ERMES has many advantages over the existing POCSAG systems in Europe. It operates in a frequency range that is common throughout Europe. This commonality allows the use of standardized receivers. Moreover, the network is compatible from country to country, so subscribers may roam throughout Europe and still receive pages.
The use of 4-level FSK modulation allows data transmission at 6,250bps with no trade-off in data integrity. With batch transmission techniques, the battery life of a pager is prolonged, because the pager only receives messages in one of 16 batches. In addition, pagers scan as many as 16 RF channels. This scanning allows a network operator to change system operating frequencies as necessary to meet capacity requirements without having to modify pagers.
The structure of the basic ERMES transmission protocol is shown in Figure 5 on page 28. A sequence of 60 cycles lasts 60 minutes. Each cycle is called a paging cycle and lasts one minute. The paging cycle is divided into five subsequences, each lasting 12 seconds or less. Each subsequence is further divided into 16 batches, labeled A through P. The pager population is divided into 16 groups, each being allocated to one of the 16 batches.
Codeword interleaving occurs in the message partition. Interleaving to a depth of nine codewords is specified. Each message codeword is 30 bits long, including 18 information bits and 12 parity bits.
Next month: How pagers are developed and tested to ensure good performance in the field. *Flex is short for flexible wide-area synchronous protocol. ERMES stands for European radio message system. POCSAG stands for Post Office Code Standardisation Advisory Group. Golay sequential code is named after Marcel Jules Edouard Golay (b. 1902 ), a physicist who constructed the code about 1955.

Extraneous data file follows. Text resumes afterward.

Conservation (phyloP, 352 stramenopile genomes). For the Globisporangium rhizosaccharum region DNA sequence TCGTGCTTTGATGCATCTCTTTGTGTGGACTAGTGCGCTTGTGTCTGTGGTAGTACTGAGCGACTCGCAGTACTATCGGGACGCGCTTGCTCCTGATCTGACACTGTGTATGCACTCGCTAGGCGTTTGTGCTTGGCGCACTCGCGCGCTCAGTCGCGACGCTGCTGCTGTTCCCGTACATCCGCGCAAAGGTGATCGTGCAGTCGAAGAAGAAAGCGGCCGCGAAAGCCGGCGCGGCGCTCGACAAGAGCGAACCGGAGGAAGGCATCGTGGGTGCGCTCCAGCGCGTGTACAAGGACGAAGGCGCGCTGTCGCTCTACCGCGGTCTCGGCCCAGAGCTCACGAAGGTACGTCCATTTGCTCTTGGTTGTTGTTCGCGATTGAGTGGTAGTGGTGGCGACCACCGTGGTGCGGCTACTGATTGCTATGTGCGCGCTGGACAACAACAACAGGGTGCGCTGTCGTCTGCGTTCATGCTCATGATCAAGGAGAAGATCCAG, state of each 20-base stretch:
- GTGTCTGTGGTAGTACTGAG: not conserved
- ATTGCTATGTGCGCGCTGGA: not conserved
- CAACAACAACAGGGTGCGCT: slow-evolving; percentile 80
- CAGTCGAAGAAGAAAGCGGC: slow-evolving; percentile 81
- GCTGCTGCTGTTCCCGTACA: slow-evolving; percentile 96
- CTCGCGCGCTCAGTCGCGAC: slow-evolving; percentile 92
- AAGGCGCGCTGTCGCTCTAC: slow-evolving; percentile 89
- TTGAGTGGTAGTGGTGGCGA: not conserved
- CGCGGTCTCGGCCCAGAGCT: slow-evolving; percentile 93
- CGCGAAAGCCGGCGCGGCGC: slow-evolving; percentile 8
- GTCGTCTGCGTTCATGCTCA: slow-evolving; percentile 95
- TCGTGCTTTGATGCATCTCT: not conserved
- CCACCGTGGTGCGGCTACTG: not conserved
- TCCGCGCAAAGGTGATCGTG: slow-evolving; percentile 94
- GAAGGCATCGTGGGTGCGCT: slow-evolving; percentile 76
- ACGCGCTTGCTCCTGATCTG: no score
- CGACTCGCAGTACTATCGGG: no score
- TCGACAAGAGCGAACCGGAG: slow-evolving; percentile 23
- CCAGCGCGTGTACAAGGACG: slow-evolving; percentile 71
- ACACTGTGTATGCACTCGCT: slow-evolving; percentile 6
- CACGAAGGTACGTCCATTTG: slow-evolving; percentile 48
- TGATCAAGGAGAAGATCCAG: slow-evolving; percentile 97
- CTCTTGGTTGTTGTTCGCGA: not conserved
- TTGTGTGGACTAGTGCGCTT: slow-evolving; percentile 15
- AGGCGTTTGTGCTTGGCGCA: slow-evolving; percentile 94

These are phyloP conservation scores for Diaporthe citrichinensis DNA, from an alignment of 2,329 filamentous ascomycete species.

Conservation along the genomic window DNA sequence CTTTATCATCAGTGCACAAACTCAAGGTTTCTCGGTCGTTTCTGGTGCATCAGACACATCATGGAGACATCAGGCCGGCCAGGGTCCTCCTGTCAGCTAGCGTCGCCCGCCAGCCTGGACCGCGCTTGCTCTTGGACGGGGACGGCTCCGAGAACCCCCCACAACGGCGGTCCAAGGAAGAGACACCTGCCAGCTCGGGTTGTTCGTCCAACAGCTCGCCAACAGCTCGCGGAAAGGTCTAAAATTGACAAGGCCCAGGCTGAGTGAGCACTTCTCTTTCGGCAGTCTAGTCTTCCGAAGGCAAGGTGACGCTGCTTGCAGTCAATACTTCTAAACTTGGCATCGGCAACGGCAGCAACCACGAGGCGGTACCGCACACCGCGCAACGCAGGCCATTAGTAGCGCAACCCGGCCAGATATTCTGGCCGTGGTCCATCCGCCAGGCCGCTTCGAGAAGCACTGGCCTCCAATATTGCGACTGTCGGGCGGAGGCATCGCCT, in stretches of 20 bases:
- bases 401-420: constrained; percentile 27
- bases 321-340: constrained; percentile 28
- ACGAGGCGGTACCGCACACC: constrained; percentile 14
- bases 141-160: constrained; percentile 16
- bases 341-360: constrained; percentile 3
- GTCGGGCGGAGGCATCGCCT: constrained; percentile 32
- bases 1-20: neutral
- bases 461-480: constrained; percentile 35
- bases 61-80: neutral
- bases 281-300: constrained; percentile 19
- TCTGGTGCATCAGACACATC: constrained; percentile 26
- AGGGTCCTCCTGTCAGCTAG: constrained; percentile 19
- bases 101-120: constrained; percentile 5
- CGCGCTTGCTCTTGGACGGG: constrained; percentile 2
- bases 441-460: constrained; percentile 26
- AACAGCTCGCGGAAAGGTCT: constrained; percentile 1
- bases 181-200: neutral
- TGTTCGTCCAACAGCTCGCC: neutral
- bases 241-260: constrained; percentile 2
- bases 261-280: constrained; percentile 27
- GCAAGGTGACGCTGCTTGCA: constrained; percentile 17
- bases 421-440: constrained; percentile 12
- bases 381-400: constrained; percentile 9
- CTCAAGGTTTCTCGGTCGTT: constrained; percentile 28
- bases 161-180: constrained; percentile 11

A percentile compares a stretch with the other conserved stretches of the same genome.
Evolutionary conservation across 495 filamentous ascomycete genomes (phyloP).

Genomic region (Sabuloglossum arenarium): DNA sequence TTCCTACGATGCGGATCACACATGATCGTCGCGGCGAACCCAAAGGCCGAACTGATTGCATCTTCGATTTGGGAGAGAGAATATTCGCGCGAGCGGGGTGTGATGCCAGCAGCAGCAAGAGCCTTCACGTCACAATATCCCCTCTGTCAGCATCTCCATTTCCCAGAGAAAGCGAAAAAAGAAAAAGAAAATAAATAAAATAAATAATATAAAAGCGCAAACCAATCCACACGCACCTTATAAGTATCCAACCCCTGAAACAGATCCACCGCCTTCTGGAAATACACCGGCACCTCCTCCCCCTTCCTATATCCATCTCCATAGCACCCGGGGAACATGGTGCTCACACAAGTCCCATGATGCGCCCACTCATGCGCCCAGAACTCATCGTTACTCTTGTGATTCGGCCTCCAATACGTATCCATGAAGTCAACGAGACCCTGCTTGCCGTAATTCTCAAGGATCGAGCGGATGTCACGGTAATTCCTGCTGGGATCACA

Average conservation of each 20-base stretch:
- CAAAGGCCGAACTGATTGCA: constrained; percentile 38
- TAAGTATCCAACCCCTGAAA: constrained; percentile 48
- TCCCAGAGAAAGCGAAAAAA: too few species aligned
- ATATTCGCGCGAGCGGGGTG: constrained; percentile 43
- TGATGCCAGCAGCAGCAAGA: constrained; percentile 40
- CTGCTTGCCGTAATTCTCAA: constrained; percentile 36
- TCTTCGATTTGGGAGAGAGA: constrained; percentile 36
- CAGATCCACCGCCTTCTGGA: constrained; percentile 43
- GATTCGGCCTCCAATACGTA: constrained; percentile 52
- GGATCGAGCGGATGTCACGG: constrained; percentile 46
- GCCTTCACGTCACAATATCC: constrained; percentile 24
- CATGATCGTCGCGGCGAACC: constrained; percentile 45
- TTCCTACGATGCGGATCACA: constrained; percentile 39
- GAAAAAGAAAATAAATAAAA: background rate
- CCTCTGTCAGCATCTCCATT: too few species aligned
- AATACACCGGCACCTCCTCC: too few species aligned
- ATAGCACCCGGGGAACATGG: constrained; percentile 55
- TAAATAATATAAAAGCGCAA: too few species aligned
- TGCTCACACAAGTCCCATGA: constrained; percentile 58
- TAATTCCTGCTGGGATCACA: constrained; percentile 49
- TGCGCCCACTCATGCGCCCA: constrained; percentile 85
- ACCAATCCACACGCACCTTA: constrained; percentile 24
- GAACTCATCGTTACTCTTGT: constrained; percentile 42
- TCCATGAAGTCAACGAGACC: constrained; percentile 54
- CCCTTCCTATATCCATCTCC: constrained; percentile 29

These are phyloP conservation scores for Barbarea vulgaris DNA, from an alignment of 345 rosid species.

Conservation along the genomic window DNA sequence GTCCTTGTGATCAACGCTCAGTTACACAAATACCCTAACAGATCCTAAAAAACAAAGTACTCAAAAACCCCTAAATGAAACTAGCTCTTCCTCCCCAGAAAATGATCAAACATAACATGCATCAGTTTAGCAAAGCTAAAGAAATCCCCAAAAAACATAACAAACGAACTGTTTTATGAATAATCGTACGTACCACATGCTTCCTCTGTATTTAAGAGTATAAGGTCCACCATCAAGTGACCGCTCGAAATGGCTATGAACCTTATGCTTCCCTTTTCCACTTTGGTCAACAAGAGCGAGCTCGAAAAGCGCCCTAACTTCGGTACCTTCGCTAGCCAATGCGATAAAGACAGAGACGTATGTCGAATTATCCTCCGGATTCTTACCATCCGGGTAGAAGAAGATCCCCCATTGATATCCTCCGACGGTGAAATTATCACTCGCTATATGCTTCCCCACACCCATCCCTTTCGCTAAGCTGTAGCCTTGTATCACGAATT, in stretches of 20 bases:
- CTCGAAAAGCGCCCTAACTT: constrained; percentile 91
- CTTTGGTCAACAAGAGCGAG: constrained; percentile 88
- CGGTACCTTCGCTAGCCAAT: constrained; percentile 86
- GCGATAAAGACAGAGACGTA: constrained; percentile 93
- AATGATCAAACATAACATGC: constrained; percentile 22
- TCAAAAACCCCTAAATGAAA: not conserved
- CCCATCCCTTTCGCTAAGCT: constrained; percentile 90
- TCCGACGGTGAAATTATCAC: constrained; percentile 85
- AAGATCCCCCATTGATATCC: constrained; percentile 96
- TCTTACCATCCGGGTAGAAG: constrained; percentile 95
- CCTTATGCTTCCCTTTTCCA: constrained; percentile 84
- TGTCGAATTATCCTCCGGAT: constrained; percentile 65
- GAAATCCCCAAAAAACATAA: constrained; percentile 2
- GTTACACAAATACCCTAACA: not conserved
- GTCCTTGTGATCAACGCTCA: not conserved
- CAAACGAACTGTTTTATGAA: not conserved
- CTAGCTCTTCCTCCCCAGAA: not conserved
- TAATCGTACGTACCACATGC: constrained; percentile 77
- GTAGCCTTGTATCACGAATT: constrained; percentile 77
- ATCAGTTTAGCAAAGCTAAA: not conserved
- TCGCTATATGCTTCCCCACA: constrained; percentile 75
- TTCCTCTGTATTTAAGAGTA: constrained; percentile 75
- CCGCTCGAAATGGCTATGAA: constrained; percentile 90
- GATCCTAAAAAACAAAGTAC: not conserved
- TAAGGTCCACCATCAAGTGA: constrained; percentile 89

Wireless communications infrastructures are rapidly moving away from urban centers to serve rural customers. Quite often, rural areas do not have access to utility-grade, grid-connected power, forcing telecommunications system operators to design, install and maintain their own power generation facilities. How will operators power these new wireless networks in remote locations, and how will power affect operating costs and network reliability?
A new generation of renewable energy products and services has been developed as the “wireless energy” solution to the new wave of global wireless networks. By shifting to solar or wind energy as the primary power source, operators can use this technology to satisfy many of the needs of modern telecommunications operations: rapid deployment, high reliability, low maintenance and fuel requirements, and future expansion capabilities. Network planners welcome these technologies as a cost-effective means of deploying transmission and distribution infrastructure in rural areas where utility power access may be too far away or the supply may be unreliable.